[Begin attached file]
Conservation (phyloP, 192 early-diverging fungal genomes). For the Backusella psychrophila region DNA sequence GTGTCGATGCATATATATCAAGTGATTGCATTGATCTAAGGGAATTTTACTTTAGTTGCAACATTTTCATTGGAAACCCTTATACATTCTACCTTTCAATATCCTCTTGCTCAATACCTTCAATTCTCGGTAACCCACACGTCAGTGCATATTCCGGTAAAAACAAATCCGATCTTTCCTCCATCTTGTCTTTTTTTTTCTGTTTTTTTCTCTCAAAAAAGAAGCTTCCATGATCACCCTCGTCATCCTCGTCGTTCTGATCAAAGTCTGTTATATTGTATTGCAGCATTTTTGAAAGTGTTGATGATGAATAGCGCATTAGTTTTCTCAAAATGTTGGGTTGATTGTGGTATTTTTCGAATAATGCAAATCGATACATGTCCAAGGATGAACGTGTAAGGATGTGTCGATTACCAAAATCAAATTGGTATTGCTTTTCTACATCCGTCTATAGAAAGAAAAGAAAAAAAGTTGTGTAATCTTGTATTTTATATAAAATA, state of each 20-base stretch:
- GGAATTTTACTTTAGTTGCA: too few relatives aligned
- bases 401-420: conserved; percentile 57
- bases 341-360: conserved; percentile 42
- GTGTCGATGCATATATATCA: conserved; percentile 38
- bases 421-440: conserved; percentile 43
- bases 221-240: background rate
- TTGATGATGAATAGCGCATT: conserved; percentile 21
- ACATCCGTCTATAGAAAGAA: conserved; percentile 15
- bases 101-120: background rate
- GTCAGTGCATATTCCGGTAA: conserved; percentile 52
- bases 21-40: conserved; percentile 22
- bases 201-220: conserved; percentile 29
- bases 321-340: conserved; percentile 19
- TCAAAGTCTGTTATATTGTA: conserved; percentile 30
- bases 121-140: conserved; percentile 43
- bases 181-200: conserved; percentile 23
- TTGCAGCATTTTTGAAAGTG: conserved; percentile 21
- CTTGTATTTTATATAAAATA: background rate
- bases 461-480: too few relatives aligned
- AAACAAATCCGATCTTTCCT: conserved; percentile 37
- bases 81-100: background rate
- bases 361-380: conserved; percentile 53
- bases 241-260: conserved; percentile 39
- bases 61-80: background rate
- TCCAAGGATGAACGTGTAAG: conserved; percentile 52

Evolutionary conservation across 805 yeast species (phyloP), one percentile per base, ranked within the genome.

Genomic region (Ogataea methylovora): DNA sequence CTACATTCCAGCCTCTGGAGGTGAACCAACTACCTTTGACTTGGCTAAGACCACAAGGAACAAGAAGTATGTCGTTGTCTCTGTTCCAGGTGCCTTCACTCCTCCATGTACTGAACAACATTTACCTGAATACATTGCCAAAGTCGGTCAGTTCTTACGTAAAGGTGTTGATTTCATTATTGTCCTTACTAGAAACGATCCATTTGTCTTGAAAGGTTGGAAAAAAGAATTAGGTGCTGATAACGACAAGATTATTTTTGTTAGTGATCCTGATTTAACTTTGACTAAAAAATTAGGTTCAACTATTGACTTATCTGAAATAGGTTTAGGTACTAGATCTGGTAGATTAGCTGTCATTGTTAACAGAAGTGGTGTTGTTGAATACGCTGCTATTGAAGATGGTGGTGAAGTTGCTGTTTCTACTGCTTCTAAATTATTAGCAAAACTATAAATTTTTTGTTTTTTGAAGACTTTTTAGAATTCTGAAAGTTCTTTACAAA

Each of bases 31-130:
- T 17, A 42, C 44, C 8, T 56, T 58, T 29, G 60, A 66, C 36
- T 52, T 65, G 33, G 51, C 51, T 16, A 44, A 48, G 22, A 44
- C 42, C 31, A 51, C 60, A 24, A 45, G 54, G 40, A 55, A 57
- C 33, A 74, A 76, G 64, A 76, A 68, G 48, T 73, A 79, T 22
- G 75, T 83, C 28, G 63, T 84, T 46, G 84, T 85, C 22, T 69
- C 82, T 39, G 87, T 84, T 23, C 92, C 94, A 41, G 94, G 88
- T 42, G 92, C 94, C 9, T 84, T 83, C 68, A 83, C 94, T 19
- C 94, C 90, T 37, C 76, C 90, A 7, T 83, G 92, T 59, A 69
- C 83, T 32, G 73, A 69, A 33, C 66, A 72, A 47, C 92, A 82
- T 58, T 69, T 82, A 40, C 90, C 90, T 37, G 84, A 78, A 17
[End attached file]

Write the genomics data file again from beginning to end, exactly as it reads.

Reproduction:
Conservation (phyloP, 192 early-diverging fungal genomes). For the Backusella psychrophila region DNA sequence GTGTCGATGCATATATATCAAGTGATTGCATTGATCTAAGGGAATTTTACTTTAGTTGCAACATTTTCATTGGAAACCCTTATACATTCTACCTTTCAATATCCTCTTGCTCAATACCTTCAATTCTCGGTAACCCACACGTCAGTGCATATTCCGGTAAAAACAAATCCGATCTTTCCTCCATCTTGTCTTTTTTTTTCTGTTTTTTTCTCTCAAAAAAGAAGCTTCCATGATCACCCTCGTCATCCTCGTCGTTCTGATCAAAGTCTGTTATATTGTATTGCAGCATTTTTGAAAGTGTTGATGATGAATAGCGCATTAGTTTTCTCAAAATGTTGGGTTGATTGTGGTATTTTTCGAATAATGCAAATCGATACATGTCCAAGGATGAACGTGTAAGGATGTGTCGATTACCAAAATCAAATTGGTATTGCTTTTCTACATCCGTCTATAGAAAGAAAAGAAAAAAAGTTGTGTAATCTTGTATTTTATATAAAATA, state of each 20-base stretch:
- GGAATTTTACTTTAGTTGCA: too few relatives aligned
- bases 401-420: conserved; percentile 57
- bases 341-360: conserved; percentile 42
- GTGTCGATGCATATATATCA: conserved; percentile 38
- bases 421-440: conserved; percentile 43
- bases 221-240: background rate
- TTGATGATGAATAGCGCATT: conserved; percentile 21
- ACATCCGTCTATAGAAAGAA: conserved; percentile 15
- bases 101-120: background rate
- GTCAGTGCATATTCCGGTAA: conserved; percentile 52
- bases 21-40: conserved; percentile 22
- bases 201-220: conserved; percentile 29
- bases 321-340: conserved; percentile 19
- TCAAAGTCTGTTATATTGTA: conserved; percentile 30
- bases 121-140: conserved; percentile 43
- bases 181-200: conserved; percentile 23
- TTGCAGCATTTTTGAAAGTG: conserved; percentile 21
- CTTGTATTTTATATAAAATA: background rate
- bases 461-480: too few relatives aligned
- AAACAAATCCGATCTTTCCT: conserved; percentile 37
- bases 81-100: background rate
- bases 361-380: conserved; percentile 53
- bases 241-260: conserved; percentile 39
- bases 61-80: background rate
- TCCAAGGATGAACGTGTAAG: conserved; percentile 52

Evolutionary conservation across 805 yeast species (phyloP), one percentile per base, ranked within the genome.

Genomic region (Ogataea methylovora): DNA sequence CTACATTCCAGCCTCTGGAGGTGAACCAACTACCTTTGACTTGGCTAAGACCACAAGGAACAAGAAGTATGTCGTTGTCTCTGTTCCAGGTGCCTTCACTCCTCCATGTACTGAACAACATTTACCTGAATACATTGCCAAAGTCGGTCAGTTCTTACGTAAAGGTGTTGATTTCATTATTGTCCTTACTAGAAACGATCCATTTGTCTTGAAAGGTTGGAAAAAAGAATTAGGTGCTGATAACGACAAGATTATTTTTGTTAGTGATCCTGATTTAACTTTGACTAAAAAATTAGGTTCAACTATTGACTTATCTGAAATAGGTTTAGGTACTAGATCTGGTAGATTAGCTGTCATTGTTAACAGAAGTGGTGTTGTTGAATACGCTGCTATTGAAGATGGTGGTGAAGTTGCTGTTTCTACTGCTTCTAAATTATTAGCAAAACTATAAATTTTTTGTTTTTTGAAGACTTTTTAGAATTCTGAAAGTTCTTTACAAA

Each of bases 31-130:
- T 17, A 42, C 44, C 8, T 56, T 58, T 29, G 60, A 66, C 36
- T 52, T 65, G 33, G 51, C 51, T 16, A 44, A 48, G 22, A 44
- C 42, C 31, A 51, C 60, A 24, A 45, G 54, G 40, A 55, A 57
- C 33, A 74, A 76, G 64, A 76, A 68, G 48, T 73, A 79, T 22
- G 75, T 83, C 28, G 63, T 84, T 46, G 84, T 85, C 22, T 69
- C 82, T 39, G 87, T 84, T 23, C 92, C 94, A 41, G 94, G 88
- T 42, G 92, C 94, C 9, T 84, T 83, C 68, A 83, C 94, T 19
- C 94, C 90, T 37, C 76, C 90, A 7, T 83, G 92, T 59, A 69
- C 83, T 32, G 73, A 69, A 33, C 66, A 72, A 47, C 92, A 82
- T 58, T 69, T 82, A 40, C 90, C 90, T 37, G 84, A 78, A 17